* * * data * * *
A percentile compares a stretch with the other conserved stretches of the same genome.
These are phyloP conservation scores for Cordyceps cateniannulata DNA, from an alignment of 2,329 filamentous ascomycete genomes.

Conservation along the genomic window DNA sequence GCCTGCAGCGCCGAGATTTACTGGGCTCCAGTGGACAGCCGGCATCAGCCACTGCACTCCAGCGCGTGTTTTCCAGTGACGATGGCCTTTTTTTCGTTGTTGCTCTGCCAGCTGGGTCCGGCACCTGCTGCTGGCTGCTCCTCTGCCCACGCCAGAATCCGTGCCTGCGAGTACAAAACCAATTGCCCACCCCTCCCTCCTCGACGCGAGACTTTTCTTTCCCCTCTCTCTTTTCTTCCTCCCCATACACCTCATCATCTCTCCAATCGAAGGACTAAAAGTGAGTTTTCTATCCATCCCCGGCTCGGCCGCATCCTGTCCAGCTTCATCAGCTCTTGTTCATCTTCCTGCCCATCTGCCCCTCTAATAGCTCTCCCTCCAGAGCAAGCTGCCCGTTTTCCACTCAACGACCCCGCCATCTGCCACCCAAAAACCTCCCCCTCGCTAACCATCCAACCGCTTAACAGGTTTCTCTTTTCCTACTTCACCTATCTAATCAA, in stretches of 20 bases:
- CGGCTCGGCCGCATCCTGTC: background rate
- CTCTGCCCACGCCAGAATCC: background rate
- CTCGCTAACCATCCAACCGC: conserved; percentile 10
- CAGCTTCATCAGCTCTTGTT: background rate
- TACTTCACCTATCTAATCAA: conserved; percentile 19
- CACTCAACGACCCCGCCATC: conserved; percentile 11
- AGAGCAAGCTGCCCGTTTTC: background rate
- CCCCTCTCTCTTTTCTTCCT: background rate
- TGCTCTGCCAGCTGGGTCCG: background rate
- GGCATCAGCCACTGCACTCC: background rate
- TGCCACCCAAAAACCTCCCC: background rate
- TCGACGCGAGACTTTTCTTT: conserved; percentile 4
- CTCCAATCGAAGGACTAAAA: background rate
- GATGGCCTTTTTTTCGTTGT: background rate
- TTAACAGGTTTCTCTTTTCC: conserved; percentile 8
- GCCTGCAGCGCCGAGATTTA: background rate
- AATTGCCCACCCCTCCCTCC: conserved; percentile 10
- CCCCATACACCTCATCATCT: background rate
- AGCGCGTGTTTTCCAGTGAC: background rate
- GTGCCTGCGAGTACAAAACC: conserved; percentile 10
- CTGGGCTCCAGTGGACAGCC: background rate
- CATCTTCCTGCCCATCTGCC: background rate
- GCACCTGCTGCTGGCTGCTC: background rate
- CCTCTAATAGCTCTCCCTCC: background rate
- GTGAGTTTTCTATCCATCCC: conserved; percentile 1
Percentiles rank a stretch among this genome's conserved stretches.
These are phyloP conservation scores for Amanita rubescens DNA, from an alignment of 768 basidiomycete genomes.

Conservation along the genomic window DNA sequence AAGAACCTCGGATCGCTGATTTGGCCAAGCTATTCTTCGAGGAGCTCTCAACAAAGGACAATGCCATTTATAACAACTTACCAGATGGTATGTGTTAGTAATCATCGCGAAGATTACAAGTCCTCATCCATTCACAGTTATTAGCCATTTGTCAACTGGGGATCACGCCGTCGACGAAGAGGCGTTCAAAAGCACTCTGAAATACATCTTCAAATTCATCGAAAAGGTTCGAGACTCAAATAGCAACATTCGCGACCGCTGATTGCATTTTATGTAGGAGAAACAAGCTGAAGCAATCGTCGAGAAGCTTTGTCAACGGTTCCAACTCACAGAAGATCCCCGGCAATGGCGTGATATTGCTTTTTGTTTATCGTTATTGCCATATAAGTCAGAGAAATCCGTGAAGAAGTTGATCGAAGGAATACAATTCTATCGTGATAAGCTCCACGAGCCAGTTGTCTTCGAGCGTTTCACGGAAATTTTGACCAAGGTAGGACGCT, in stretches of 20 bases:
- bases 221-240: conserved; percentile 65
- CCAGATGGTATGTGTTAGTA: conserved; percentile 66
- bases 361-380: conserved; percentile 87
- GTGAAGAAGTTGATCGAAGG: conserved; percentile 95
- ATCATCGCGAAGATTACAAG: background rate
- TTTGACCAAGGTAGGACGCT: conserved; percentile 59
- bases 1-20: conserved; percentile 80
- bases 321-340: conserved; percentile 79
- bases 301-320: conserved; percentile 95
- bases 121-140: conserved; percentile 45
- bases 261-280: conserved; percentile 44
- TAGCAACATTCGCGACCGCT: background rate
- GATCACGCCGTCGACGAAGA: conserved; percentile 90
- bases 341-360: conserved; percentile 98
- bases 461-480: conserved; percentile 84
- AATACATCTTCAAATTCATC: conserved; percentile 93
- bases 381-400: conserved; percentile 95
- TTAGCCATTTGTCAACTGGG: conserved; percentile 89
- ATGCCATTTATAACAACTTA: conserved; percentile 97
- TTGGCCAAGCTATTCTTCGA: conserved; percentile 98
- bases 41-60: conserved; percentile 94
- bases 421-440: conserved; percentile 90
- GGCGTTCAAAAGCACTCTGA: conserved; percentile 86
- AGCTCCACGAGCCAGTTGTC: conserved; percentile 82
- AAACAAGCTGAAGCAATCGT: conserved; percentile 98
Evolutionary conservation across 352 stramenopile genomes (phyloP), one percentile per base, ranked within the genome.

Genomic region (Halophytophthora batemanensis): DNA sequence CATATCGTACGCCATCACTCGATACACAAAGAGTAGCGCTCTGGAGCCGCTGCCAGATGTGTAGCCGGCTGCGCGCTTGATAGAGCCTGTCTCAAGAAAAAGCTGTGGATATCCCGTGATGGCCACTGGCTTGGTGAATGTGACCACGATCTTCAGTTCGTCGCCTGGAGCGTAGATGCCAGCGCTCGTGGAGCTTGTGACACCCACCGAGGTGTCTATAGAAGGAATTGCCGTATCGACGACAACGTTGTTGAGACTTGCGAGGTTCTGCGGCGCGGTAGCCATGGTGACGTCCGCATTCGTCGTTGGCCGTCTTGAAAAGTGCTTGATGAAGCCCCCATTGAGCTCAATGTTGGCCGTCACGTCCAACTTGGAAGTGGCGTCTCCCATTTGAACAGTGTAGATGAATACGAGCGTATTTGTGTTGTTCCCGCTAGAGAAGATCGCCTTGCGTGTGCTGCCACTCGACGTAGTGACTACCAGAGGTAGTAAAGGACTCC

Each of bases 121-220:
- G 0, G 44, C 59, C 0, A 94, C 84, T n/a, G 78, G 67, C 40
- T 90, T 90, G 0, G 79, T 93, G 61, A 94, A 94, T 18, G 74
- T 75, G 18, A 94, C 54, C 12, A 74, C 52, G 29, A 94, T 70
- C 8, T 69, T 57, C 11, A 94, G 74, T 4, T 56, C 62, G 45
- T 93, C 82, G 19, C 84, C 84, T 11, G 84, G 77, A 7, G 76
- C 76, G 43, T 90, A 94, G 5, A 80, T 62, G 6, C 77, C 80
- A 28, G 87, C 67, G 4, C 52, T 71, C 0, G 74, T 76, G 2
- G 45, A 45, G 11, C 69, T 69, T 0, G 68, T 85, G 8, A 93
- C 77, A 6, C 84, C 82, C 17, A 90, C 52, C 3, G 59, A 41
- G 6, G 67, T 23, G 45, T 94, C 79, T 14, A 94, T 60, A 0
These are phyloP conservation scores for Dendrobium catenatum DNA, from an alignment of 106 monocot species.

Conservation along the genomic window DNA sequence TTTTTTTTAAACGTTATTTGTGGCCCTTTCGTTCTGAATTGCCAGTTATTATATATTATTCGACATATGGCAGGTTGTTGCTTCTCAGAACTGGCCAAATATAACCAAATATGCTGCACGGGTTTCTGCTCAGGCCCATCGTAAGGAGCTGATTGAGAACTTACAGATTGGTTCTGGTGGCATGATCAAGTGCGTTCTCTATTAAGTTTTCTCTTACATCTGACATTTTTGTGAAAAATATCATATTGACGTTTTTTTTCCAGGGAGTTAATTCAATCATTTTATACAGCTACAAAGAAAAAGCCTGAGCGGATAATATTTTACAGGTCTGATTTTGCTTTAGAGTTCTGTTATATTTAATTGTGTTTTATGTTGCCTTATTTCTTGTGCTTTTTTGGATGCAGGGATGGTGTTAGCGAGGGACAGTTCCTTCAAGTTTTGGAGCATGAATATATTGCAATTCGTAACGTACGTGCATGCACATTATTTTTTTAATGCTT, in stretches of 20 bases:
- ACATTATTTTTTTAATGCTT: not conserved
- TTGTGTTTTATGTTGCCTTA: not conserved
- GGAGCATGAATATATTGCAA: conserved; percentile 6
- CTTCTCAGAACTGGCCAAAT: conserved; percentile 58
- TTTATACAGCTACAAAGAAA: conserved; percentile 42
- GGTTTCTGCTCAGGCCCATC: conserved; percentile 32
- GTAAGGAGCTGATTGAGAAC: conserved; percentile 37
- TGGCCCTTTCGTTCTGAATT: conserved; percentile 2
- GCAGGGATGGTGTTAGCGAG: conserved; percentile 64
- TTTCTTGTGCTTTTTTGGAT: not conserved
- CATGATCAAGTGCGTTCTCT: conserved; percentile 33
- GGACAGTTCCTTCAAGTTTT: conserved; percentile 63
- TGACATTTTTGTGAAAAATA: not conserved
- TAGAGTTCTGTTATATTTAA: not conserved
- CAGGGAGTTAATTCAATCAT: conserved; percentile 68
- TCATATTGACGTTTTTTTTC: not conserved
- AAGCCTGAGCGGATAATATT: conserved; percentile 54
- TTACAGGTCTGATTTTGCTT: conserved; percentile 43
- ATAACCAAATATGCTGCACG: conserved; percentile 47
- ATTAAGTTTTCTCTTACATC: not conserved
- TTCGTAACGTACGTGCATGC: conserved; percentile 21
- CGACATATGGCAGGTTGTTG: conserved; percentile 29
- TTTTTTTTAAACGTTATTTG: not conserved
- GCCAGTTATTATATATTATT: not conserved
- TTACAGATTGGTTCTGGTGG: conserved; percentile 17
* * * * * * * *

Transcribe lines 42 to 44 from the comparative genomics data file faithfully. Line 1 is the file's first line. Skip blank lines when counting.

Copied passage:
- bases 261-280: conserved; percentile 44
- TAGCAACATTCGCGACCGCT: background rate
- GATCACGCCGTCGACGAAGA: conserved; percentile 90